Punch reprinted in the 1879 Punch Almanack. Courtesy of the Internet Archive. [Click on image to enlarge it.] Caption continues:. George DuMaurier. Source: The 9 December 1878 issue of
(Every evening, before going to bed, Pater- and Materfamilias set up an electric camera-obscura over their bedroom mantle-piece, and gladden their eyes with the sight of the Children at the Antipodes, and converse with them through the wire.)
Beatrice (from Ceylon): — “Yes, Papa Dear.”
Paterfamilias (in Wilton Place: — “Beatrice, come closer, I want to whisper.”
Paterfamilias: — “Who is that charming young women on Charlie’s side?”
Beatrice: — “She’s just come over from England, Papa. I'll introduce you to her as soon as the Game’s over?”
This fascinating prediction of now-common twenty-first century technology interests and amuses us today (2017) because of how many things it gets right and how many wrong: First of all, the Punch cartoonist, who is mocking contemporary utopian expectations of information technology, actually manages to describe Skype, FaceTime, and other forms of by-now quite common information technology and the uses to which we put it. Nonetheless, the cartoon not surprisingly gets a few things wrong: we do not use the late-nineteenth-century trumpet-shaped predecessor of the microphone; in fact microphones used for Skype are hidden inside laptops and smart phones. At the same time, most users of contemporary technology use far smaller screens, though in fact one can easily connect laptops to large-screened television sets. Few people bother to do so.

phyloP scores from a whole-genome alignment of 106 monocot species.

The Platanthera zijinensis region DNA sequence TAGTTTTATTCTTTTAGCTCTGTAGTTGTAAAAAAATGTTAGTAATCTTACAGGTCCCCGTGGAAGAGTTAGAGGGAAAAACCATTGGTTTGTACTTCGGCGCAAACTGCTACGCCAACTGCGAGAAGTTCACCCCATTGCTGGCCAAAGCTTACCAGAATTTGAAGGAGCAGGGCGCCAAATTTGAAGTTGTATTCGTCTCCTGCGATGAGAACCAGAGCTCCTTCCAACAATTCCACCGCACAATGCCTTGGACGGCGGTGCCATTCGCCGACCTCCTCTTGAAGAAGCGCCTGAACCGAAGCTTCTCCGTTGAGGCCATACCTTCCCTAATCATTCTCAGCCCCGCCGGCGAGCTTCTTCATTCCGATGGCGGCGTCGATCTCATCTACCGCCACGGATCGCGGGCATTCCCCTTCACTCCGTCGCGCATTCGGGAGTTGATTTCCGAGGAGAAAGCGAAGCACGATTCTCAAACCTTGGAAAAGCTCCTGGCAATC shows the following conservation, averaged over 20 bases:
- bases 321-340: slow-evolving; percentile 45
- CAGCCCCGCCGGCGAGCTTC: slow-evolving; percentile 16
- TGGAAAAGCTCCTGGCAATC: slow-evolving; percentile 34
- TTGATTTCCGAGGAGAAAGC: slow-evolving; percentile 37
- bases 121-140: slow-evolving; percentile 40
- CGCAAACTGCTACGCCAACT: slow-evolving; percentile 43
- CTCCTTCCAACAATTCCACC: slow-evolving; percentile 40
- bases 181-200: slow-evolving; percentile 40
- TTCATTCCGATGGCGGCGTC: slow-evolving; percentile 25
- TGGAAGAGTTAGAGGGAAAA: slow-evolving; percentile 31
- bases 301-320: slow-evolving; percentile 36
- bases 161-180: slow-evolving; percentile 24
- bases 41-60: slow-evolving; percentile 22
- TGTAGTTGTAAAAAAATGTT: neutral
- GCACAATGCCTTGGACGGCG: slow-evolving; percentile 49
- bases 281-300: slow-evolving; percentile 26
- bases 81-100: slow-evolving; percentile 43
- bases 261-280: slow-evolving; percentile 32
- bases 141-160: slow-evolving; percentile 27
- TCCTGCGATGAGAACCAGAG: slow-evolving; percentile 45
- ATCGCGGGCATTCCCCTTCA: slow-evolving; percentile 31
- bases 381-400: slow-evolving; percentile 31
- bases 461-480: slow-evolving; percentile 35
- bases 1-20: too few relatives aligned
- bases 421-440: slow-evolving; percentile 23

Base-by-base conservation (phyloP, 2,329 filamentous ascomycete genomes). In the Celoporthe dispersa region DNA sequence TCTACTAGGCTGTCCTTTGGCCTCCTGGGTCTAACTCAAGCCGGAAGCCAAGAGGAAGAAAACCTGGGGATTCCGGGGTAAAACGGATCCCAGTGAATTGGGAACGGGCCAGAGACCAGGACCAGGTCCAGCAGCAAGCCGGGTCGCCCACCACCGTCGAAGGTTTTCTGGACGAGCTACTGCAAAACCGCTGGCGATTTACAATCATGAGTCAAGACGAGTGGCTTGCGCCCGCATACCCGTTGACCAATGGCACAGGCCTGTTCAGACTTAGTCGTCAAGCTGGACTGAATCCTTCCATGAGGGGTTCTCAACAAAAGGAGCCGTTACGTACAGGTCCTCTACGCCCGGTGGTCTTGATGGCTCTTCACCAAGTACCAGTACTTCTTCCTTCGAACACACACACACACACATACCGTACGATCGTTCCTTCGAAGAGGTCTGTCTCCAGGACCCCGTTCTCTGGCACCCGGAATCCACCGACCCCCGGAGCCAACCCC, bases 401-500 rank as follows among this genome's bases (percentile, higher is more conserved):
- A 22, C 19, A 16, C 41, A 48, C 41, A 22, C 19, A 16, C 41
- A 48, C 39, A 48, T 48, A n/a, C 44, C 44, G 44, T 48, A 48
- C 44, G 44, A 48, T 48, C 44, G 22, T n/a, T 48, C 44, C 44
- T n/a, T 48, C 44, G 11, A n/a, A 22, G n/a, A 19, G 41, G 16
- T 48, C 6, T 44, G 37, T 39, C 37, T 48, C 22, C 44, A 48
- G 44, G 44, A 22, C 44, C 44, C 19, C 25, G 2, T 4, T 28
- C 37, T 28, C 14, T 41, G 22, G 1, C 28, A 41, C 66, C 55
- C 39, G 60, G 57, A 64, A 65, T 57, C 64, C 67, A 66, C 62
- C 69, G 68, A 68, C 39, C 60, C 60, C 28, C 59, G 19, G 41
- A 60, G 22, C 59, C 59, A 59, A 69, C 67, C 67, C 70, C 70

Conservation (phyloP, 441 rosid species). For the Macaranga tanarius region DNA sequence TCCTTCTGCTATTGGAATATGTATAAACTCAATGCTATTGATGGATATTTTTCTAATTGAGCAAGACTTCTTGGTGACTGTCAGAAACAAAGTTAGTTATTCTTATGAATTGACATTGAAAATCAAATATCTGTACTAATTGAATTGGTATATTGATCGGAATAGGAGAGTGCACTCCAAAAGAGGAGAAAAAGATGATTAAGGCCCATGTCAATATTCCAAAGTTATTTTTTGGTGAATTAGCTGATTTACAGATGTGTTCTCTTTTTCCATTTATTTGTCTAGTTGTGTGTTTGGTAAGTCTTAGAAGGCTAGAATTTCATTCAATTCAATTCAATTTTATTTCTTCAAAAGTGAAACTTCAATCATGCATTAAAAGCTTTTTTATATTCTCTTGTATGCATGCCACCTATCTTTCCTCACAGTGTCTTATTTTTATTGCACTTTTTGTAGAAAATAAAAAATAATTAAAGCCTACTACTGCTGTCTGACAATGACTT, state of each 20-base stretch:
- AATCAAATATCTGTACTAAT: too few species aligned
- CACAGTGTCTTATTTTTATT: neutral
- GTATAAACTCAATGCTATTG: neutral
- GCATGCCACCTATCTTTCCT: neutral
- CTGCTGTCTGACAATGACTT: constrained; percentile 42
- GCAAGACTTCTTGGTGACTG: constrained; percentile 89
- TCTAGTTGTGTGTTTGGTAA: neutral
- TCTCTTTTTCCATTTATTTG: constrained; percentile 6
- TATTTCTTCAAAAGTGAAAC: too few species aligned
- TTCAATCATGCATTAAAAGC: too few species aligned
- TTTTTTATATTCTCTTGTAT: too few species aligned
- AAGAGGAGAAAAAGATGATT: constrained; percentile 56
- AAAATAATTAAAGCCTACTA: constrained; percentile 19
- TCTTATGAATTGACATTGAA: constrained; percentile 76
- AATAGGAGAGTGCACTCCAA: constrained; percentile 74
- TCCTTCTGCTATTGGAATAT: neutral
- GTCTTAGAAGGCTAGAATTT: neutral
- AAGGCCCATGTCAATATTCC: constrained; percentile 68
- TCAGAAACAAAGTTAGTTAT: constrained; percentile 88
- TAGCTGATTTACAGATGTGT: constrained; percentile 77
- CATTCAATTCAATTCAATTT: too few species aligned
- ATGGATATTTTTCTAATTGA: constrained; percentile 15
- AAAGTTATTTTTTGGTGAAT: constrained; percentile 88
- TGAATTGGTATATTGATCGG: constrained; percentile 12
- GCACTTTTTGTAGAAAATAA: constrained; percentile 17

Then, of course, one immediately notices all inaccurate social and political assumptions, the most obvious of which, perhaps, is that Ceylon, which is no longer part of the British Empire, now calls itself Sri Lanka. In 2017 no woman would think of playing tennis or engaging in similar athletic exercise while wearing a long dress and bonnet, and her male companion would not wear a sport jacket either. And fireplaces in London homes longer burn coal.
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Last modified 24 November 2015